Understanding the Dog Microchip Registration Process

Dog microchip implants for pet dogs have become increasingly popular due to the ease of implantation and permanence of the identification. A microchip is a radio transponder, the size of a grain of rice that is implanted under the skin, usually between the shoulder blades of the dog. The implantation takes less than a minute and is similar to a routine vaccination, with little or no pain. A scanner is then waved over the area and the radio waves provide the unique identification number for your dog. This number is stored in a national database and in the case that your dog goes missing a veterinarian or animal shelter will be able to use this number to contact you. The steps to understand the dog microchip registration process are listed below.


Veterinarians or animal welfare agencies all typically provide the service to implant a microchip. Currently, there are 2 main companies providing the majority of microchips: Avid and Home Again. When choosing the type of microchip to implant, make sure that the chip can be read by a universal scanner. This means that even scanners produced by one company can read microchips (or frequencies) in dogs from another company.

Register Your Microchip

Some organizations will pre-register their microchips, while most veterinarians require the owner to mail in their registration with the fees. Most companies will require a one-time fee but some do require a yearly registration. Be sure to discuss this with your implanter to ensure that you have properly registered your microchip. Unregistered microchips are the #1 reason why dogs with microchips are not reunited with owners when lost.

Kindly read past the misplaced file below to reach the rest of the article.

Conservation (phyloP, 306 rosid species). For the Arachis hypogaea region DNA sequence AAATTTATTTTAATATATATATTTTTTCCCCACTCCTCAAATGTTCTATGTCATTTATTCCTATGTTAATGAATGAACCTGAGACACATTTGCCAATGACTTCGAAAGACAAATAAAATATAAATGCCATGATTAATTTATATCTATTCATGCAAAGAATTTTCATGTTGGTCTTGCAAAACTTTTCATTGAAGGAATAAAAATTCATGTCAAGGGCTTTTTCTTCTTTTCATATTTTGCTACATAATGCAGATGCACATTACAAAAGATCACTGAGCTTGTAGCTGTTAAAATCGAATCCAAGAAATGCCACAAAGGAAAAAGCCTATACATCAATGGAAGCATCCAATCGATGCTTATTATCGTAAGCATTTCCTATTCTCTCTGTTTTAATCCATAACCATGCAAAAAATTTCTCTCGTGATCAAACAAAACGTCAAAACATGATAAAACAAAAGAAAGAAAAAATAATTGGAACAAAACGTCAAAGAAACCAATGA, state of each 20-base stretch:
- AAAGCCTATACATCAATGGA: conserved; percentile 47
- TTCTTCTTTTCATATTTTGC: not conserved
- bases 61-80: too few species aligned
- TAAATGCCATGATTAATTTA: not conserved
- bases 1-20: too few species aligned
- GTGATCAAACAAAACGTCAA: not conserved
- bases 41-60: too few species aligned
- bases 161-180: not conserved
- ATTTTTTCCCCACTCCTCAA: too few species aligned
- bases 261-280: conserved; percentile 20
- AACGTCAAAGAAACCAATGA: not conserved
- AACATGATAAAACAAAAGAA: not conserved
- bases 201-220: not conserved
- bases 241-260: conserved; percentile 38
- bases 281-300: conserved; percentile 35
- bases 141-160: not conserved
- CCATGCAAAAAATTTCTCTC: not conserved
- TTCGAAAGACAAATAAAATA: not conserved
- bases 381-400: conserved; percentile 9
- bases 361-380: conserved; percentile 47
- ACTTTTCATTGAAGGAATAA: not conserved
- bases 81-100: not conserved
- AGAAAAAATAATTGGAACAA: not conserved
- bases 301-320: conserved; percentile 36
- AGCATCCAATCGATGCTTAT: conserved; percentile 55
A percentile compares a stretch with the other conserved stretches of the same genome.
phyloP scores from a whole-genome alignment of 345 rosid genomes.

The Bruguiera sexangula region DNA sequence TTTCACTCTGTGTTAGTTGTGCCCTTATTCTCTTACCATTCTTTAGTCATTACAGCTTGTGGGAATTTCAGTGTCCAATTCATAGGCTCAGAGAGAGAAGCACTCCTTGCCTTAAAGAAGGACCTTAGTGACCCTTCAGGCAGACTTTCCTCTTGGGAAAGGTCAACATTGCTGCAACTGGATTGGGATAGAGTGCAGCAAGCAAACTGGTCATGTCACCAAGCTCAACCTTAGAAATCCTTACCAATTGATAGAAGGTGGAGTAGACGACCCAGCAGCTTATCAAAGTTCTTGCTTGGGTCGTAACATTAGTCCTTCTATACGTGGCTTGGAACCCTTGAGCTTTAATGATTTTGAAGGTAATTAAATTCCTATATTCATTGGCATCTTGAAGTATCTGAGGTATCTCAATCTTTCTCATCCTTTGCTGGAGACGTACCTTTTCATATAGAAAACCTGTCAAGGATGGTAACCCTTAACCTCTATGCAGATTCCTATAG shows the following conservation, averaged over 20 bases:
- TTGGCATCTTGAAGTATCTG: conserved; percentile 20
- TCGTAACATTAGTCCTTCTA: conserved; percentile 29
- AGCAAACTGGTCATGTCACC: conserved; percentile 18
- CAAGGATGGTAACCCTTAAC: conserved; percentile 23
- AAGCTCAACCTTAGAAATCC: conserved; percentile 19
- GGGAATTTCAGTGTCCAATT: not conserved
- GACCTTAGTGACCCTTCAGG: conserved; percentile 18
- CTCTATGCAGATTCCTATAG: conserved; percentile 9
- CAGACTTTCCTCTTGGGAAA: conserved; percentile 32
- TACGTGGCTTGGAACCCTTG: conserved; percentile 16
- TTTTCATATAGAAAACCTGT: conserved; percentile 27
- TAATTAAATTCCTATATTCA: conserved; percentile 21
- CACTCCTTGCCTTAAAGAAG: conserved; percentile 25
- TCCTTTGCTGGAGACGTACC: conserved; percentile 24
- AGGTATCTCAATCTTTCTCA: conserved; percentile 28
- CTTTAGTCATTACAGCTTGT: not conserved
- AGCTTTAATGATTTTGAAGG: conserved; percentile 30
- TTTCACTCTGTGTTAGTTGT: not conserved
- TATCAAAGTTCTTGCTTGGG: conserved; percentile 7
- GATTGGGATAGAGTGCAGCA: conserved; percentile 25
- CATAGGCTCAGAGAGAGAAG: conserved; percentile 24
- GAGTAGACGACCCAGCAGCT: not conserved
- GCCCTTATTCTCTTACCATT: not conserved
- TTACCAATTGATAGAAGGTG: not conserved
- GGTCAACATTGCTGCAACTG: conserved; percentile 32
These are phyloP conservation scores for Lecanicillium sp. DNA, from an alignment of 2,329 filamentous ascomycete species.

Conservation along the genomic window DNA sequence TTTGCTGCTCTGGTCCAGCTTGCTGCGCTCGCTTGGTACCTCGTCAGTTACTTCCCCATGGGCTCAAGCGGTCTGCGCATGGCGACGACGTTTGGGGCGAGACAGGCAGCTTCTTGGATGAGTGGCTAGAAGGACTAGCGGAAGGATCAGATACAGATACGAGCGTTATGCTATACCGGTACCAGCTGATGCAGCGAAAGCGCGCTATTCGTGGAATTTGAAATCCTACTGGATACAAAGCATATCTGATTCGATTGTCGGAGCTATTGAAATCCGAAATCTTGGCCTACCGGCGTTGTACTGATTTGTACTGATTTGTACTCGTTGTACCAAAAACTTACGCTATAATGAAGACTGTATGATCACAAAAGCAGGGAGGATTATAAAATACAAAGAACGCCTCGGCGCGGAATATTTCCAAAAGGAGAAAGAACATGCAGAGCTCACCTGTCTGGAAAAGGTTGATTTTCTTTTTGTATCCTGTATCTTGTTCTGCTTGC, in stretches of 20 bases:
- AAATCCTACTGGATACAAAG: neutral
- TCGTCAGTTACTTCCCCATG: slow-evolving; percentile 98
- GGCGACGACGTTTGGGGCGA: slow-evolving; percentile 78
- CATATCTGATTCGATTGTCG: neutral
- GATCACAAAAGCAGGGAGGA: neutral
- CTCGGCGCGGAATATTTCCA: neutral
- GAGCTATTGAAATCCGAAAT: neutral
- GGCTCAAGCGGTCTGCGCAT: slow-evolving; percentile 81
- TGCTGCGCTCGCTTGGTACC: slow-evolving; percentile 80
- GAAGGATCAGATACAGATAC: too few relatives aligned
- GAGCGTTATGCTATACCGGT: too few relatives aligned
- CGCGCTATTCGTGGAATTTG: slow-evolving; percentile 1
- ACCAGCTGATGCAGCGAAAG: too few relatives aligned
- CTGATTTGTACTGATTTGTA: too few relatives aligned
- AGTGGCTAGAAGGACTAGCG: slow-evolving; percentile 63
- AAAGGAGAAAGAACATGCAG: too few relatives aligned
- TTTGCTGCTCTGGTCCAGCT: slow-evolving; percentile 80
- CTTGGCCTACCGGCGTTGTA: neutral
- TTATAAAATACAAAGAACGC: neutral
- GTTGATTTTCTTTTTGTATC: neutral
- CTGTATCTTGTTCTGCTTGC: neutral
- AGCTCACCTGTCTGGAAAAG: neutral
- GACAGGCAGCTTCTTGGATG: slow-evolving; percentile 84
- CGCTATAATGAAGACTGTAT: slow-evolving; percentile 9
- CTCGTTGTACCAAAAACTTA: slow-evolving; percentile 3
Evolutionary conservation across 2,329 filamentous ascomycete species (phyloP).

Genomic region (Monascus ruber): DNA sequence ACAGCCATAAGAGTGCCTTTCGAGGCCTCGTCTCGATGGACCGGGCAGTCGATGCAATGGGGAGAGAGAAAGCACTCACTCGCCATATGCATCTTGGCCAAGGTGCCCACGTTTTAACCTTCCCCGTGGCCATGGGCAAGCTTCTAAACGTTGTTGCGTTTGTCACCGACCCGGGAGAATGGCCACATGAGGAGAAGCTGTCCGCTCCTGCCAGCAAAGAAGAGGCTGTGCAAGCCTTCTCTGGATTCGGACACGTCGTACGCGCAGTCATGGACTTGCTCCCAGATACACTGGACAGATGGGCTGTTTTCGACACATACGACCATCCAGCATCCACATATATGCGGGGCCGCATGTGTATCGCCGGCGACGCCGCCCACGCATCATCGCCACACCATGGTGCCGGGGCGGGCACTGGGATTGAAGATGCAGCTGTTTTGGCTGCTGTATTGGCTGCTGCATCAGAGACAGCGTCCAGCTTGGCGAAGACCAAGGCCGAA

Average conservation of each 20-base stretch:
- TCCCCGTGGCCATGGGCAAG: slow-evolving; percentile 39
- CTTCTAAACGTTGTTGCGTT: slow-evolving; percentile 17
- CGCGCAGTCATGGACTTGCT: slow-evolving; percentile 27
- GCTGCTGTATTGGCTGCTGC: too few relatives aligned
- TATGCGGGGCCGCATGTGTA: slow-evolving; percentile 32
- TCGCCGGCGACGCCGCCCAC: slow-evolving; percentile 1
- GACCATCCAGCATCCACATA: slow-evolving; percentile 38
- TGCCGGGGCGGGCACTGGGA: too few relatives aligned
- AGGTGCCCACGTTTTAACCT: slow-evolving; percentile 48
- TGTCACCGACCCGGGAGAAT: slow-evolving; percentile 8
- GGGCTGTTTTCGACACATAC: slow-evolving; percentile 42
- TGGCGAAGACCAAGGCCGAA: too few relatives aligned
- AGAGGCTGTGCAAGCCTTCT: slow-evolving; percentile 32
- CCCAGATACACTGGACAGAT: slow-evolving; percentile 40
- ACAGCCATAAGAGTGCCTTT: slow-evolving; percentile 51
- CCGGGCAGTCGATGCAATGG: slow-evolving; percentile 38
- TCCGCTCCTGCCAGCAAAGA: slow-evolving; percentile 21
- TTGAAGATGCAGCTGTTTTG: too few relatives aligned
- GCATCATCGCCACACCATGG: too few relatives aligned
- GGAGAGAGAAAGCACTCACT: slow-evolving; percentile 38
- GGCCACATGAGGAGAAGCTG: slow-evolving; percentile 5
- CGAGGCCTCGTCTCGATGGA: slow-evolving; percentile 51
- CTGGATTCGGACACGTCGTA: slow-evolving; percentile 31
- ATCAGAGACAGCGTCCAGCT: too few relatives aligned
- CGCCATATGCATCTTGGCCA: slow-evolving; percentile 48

Keep Your Information Correct

Be sure to keep your contact information up-to-date. Avid and Home Again both allow for easy online updates to information at no cost. Because the microchip is permanent and lasts the life of the dog with no upkeep, it is common for owners to forget this step but it is imperative to keep your information current so that if your dog does go missing, you can be contacted as soon as possible.

Keep an Identification Tag on Your Dog

A microchip does not mean that your dog does not need an identification tag. Even with a microchip, if your dog is found by a good samaritan, that person may not know the dog has a microchip or ever think to have him scanned for one. User error by those scanning stray dogs is another factor to consider. Scanning too fast or focusing the limit to a limited area of the dog can lead to the inability to detect a microchip.

Alert the Microchip Company if Your Dog Goes Missing

If your dog goes missing, the microchip company can place an alert on your dog's information so if any agency contacts them regarding the microchip, they can be made aware of the owner's information and that the owners are looking for their pet.

Microchipping your dog is a safe, cheap and permanent way to identify your pet. However, putting an identification tag on your dog and making sure you keep your information current is required to best protect your pet and increase your chances of reuniting.